While popular gardens like Villa Borghese and Villa Doria Pamphili are famed for their beauty, they're also known for drawing crowds of fellow sun seekers. Find your own oasis in the Italian capital at one of these secret spots. Here's the scoop on some of the gardens and parks in Rome that are less known to help you escape the rush.
Family favorite: Villa Celimontana
Set into Celio Hill, just a ten-minute ride from our Radisson Blu es. Hotel, Rome, this former vineyard and grand 17th century villa were once owned by the Mattei family. Today, the gardens are the main attraction; dotted with marble statues, winding walkways and an impressive obelisk, they're the perfect setting for a relaxed family stroll. The Villa also hosts a jazz festival every summer, and there's a playground and pony rides to keep the kids entertained. Nearby Parco del Celio provides some welcome shade from the fierce Roman sun, so bring a book and join the locals when it's time to cool off.
Coming up roses: Roseto Comunale
Not to be missed in spring, Roseto Comunale (the municipal rose garden) on Aventine Hill is home to over a thousand varieties of the blossom. It's a feast for the senses as roses fill the air with their fragrant scent and add lively color to the park. Settle on one of the benches dotted around the garden and breathe it all in. The park is open from early May until late June, when the flowers are at their fullest and the weather isn't too hot.
Top of the world: Monte Mario
The Riserva Naturale di Monte Mario offers one of the most spectacular views of Rome. It's located to the north west, on the highest hill in the city, so you're guaranteed some peace and quiet away from the usual tourist trails. This is also where you'll find the Rome Observatory and the imposing Villa Mazzanti. Visit in the evening, starting with a cocktail in Lo Zodiaco bar and restaurant, right on top of the hill. What could compare to watching the sun setting over the Eternal City with a cool drink in hand?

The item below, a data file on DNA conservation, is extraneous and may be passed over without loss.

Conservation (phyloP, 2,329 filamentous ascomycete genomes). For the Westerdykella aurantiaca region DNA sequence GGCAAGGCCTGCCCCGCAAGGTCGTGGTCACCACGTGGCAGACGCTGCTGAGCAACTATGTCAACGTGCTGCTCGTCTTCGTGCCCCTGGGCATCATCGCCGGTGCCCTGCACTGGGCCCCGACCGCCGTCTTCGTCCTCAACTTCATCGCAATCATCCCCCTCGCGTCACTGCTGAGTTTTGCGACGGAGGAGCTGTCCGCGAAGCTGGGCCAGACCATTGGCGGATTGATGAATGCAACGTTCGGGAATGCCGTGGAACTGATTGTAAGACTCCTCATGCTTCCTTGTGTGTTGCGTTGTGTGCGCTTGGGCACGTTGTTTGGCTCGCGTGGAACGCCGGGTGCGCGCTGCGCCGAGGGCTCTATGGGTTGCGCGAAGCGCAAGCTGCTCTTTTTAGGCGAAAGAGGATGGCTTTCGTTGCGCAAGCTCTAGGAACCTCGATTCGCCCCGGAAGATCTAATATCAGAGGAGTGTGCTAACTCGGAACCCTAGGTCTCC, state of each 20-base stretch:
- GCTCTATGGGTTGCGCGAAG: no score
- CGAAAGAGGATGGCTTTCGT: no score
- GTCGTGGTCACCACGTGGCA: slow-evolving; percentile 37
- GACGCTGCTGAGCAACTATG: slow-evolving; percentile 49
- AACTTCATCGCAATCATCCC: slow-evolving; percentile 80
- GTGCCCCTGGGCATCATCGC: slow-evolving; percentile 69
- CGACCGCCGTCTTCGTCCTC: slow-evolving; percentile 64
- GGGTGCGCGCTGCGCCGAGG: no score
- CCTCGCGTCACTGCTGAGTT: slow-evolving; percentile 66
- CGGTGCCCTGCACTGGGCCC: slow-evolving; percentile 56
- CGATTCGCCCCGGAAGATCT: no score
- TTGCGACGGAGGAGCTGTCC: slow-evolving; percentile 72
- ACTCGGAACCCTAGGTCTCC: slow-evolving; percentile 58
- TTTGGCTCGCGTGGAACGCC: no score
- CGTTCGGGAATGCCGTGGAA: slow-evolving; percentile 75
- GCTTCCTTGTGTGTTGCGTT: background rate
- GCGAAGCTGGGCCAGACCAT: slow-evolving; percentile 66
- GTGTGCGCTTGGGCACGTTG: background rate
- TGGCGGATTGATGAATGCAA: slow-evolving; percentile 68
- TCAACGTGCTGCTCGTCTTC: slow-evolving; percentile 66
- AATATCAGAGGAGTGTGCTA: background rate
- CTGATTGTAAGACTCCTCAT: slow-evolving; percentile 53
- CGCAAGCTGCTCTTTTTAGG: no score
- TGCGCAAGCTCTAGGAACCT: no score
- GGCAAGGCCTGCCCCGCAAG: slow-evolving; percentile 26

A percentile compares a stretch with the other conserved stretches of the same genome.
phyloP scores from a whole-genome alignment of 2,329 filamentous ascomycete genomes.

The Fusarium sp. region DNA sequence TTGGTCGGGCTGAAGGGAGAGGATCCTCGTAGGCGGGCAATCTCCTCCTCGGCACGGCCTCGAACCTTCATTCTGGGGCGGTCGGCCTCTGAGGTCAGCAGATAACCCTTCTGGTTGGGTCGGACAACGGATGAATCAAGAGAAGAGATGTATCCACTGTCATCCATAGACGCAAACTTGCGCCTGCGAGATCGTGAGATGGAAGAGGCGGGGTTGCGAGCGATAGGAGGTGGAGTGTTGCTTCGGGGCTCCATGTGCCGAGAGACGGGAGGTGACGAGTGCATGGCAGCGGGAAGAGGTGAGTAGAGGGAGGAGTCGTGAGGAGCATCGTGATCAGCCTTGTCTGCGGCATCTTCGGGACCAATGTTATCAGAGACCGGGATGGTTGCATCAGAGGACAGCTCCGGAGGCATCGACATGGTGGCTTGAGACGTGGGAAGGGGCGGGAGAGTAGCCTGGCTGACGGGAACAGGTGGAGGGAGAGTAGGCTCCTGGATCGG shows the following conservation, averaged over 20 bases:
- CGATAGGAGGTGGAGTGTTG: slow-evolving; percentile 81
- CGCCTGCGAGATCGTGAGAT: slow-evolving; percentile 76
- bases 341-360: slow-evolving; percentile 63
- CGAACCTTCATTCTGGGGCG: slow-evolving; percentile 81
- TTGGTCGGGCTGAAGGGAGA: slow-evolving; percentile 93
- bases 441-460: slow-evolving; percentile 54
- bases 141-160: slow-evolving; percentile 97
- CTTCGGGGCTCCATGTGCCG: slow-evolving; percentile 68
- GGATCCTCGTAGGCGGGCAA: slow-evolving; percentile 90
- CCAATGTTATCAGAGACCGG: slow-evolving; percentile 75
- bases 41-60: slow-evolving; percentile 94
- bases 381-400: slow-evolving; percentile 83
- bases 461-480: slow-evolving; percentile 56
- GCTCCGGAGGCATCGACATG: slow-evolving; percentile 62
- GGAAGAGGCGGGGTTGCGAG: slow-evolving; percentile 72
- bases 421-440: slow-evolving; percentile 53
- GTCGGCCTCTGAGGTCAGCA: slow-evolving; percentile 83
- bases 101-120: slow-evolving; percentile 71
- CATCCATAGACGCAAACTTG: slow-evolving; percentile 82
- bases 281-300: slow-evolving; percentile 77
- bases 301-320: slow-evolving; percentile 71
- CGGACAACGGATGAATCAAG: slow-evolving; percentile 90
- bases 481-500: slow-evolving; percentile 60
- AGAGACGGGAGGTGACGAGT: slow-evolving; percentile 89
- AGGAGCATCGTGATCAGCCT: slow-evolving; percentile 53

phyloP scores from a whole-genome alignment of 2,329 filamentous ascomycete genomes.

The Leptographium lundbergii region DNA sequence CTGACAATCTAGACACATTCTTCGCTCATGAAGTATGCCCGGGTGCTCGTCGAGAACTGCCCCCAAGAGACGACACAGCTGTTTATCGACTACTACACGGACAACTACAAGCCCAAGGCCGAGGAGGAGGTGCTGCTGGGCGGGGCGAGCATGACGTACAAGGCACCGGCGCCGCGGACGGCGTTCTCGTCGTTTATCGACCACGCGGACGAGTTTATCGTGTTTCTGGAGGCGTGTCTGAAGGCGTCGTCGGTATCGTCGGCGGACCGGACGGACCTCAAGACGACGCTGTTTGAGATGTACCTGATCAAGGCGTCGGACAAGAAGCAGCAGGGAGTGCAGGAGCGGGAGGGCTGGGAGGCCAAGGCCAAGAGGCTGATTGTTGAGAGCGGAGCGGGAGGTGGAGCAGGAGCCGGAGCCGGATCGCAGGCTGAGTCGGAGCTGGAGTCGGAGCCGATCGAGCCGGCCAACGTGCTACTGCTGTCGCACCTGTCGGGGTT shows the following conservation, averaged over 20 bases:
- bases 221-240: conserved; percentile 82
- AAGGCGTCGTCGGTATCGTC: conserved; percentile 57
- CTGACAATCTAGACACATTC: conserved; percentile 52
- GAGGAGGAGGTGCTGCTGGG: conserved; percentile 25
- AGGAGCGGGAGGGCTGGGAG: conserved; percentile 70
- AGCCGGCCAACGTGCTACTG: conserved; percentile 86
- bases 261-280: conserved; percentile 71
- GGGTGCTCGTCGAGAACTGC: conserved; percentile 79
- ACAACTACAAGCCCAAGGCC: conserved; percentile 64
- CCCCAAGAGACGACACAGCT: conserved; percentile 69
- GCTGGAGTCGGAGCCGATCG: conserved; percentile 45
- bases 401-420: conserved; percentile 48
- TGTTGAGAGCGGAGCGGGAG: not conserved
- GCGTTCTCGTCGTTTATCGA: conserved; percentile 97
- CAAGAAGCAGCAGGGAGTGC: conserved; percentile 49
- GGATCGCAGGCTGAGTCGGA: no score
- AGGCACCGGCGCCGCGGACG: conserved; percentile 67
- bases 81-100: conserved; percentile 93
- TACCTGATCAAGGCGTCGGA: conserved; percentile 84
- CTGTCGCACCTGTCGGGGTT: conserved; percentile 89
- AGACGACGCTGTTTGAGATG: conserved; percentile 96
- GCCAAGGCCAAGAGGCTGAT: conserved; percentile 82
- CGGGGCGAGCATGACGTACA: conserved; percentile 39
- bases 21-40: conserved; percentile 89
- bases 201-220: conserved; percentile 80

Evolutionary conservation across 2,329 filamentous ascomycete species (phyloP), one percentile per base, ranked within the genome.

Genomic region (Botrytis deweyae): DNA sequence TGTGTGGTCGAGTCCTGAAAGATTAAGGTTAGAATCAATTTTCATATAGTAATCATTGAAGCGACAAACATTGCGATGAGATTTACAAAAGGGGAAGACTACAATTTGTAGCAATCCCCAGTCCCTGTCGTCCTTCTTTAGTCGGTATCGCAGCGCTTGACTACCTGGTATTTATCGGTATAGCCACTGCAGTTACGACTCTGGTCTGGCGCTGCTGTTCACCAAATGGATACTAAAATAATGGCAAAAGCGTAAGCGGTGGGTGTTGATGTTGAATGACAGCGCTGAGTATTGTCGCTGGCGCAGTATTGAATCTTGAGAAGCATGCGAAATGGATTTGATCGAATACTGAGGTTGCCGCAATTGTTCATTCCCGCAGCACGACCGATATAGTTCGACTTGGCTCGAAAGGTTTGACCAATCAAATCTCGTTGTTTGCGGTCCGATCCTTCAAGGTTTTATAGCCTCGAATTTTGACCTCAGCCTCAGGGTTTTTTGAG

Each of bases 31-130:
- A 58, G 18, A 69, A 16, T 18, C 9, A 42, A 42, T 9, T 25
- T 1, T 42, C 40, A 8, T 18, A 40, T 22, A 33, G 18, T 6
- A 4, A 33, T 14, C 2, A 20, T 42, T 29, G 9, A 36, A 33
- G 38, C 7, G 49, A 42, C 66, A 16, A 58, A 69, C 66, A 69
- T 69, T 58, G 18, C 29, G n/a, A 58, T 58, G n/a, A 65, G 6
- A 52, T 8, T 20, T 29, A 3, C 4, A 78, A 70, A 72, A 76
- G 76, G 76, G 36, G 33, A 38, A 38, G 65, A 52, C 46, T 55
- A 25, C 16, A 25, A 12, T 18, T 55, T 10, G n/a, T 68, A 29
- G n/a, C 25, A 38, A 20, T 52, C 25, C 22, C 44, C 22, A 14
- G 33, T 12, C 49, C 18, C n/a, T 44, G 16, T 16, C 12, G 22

Picnic by the ruins: Parco degli Acquedotti
Literally translated to 'park of aqueducts', this space takes its name from the structures running through it. Just a five-minute walk from film studio Cinecitta, Parco degli Acquedotti is one of the city's most filmed locations. Fellini's 1960 classic La Dolce Vita and 2014 Oscar winner (Best Foreign Film) The Great Beauty were both shot here. The ruins are a fascinating piece of Roman history, and this peaceful picnic spot is just five miles from the city centre. Put it on your list of parks in Rome to visit.
Roman romance: Villa Sciarra
Named after the central villa, these serene gardens were designed around a mythological theme that gives them an air of magic. It's easy to believe the rumor that Cleopatra and Julius Caesar once enjoyed a romantic dinner on the grounds where the villa now stands. Discover the statues and ornate fountains carved with ancient Roman imagery, including the Fontana dei Fauni at the Largo Minutelli entrance, portraying a family of fauns frolicking in the water. You'll also find botanical gardens and an aviary to explore.